| By Brian Coleman
Photos courtesy of Theo Murphy


Growing up as a younger brother can bring out the ultimate competitiveness in anyone. And for Theo Murphy, looking up to his older brother, Nicholas, did just that.

Theo, who is two years younger, was eager to try and out duel his brother in whatever sporting event or competition they could find.

“It gave me something to chase and try to reach for. He was older than me, and bigger and better at sports at the time,” recalls Theo. “I always used to say to him, ‘Your two years older than me, wait until I’m your age. I’d beat you if we were the same age.’ I would try to put myself in his shoes, and I couldn’t wait to see where I would be when I was older. That always motivated me.”

That included tennis, and the more Theo watched Nicholas play, the more he wanted to play as well. To this day, he still looks up to his brother, and is a major reason why he began playing tennis in the first place.

He first began playing tennis when he was very young, playing in the camp at East Hampton Indoor Tennis on Long Island. He displayed a talent for the sport from a very early age so his parents decided to enroll him in lessons, and soon after that he was competing in tournaments.

As his talent grew, Murphy was playing at both East Hampton and the John McEnroe Tennis Academy at Sportime Randall’s Island, and would continue rising up the junior rankings. In fact, as the No. 3 ranked player in the Eastern Section in 2016, he had the unforgettable experience of performing the coin toss prior to the U.S. Open semifinal between Novak Djokovic and Gael Monfils. 

Murphy then entered tryouts for the USTA Player Development Program at the USTA Billie Jean King National Tennis Center, a program which selected only a few players per age group.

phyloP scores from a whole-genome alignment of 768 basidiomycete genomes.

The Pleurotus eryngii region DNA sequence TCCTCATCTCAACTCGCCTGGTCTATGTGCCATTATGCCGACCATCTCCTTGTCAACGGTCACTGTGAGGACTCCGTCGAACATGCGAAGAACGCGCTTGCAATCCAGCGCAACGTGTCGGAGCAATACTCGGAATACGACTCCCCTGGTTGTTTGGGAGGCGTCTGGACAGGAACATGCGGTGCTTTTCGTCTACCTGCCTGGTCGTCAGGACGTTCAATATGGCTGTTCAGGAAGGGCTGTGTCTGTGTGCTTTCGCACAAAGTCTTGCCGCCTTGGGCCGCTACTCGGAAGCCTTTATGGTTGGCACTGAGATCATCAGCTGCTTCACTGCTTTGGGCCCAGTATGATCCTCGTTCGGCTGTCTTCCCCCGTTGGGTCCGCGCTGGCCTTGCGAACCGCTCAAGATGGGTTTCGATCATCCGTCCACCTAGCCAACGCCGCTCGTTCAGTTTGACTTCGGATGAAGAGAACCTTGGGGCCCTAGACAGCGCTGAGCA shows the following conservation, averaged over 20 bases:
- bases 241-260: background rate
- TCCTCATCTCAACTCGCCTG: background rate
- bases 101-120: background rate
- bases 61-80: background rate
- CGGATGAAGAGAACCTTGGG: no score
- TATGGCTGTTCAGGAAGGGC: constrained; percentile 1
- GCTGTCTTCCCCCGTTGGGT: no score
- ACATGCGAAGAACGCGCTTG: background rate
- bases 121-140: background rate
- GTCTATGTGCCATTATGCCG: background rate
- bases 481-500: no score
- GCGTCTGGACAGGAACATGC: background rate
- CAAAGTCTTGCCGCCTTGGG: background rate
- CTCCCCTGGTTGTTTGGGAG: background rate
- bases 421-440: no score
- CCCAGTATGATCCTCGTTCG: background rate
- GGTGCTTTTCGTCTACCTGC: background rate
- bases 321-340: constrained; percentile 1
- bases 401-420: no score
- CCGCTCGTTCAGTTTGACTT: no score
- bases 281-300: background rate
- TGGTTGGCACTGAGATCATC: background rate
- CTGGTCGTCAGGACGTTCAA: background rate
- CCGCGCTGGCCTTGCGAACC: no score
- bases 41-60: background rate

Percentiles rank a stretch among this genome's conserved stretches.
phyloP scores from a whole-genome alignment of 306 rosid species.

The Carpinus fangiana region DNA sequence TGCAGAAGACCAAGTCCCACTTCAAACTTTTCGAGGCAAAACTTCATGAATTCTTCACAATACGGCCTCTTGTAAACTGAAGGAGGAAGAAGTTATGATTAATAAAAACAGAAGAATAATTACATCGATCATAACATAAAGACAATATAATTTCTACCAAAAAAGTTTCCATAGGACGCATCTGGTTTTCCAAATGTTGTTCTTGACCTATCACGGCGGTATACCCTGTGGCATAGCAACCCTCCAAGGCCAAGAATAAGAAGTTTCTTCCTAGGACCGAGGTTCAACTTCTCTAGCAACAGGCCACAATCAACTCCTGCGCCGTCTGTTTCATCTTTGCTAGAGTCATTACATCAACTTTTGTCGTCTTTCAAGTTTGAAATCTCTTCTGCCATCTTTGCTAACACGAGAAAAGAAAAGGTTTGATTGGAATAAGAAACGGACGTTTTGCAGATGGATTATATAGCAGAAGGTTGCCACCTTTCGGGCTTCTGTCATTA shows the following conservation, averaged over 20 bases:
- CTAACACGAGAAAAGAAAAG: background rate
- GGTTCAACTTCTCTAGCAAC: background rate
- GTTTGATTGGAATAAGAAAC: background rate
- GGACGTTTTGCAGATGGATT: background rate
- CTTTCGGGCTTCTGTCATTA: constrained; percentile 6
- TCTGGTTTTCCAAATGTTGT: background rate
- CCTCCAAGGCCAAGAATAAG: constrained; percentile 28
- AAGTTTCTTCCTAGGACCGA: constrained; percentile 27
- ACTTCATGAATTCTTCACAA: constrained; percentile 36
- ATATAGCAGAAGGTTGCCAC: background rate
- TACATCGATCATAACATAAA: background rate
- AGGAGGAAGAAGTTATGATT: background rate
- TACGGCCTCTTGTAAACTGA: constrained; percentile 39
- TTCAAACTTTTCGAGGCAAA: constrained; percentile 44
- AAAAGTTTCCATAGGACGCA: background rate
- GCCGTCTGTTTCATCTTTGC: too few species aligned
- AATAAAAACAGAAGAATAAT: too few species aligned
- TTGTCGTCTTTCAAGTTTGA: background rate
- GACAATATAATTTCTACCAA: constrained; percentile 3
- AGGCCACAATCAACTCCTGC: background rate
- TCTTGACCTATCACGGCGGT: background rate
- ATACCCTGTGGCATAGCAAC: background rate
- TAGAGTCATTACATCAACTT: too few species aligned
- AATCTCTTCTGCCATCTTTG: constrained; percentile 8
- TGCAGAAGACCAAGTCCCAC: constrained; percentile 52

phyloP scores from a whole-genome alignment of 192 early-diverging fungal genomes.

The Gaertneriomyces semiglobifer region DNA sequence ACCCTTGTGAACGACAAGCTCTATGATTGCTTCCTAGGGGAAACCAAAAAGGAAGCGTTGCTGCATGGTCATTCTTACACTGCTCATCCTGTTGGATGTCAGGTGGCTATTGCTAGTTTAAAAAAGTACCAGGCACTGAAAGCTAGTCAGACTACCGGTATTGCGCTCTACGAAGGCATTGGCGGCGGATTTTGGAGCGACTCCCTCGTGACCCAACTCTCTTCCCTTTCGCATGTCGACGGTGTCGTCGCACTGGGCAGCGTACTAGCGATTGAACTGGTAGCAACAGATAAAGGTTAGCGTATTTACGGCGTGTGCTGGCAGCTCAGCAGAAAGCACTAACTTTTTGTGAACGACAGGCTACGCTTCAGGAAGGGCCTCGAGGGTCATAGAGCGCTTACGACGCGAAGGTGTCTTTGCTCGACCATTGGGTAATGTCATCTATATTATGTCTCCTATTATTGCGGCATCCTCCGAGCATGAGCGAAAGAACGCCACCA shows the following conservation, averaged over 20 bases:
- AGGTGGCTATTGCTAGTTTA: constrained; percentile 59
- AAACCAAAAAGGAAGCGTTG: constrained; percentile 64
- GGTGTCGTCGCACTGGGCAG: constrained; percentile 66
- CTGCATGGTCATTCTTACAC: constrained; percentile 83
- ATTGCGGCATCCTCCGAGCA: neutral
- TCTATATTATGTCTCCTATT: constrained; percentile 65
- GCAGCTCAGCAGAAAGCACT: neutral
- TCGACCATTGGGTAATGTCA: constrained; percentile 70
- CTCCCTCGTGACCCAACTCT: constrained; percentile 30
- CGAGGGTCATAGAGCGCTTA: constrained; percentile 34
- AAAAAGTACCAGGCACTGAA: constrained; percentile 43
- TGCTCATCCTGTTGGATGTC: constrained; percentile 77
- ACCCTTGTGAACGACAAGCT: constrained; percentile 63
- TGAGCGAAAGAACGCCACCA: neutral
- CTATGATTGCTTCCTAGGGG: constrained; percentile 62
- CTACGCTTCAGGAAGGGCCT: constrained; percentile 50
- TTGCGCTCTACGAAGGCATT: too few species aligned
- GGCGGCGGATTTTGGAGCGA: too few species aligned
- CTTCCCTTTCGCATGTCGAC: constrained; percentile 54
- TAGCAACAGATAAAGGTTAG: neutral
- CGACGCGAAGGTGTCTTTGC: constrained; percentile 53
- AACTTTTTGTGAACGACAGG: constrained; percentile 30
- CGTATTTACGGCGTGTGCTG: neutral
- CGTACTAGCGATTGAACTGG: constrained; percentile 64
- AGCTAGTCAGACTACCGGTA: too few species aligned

“I knew it was prestigious and hard to get into, but I wasn’t sure how well I would play so I just went into it trying to play my best,” said Murphy, the youngest player to be accepted into the program. “I was able to meet a few kids there who are still my friends today so it was a great experience. There were hundreds of the best kids from across the country, with some even coming from Europe, so ultimately being picked for it was a huge confidence boost for me. I think being in that group was a big reason why I had success early on in my junior tournaments, and I’m really thankful that I got to play at that level and compete with those players.”

But because of the COVID-19 pandemic, the program would be halted, and Murphy began training exclusively at JMTA. It was an important step for him as he got to compete against some of the program’s best players, regardless of age, something he was used to in competing against his older brother, and which would help him prepare for tournaments where he was playing in an older group.

“When I first got to Randall’s Island, I came in as a younger kid but were competing against kids who were older,” said Murphy. “I think that playing up in age was a huge help for me, and being able to compete against players who hit heavier and play up in competition helped me develop my own power game and improve my game overall. When you get to the top of your age division, it’s a must to play up in the older divisions, so being able to do that in practice and in my training sessions really prepared me for the tournaments.”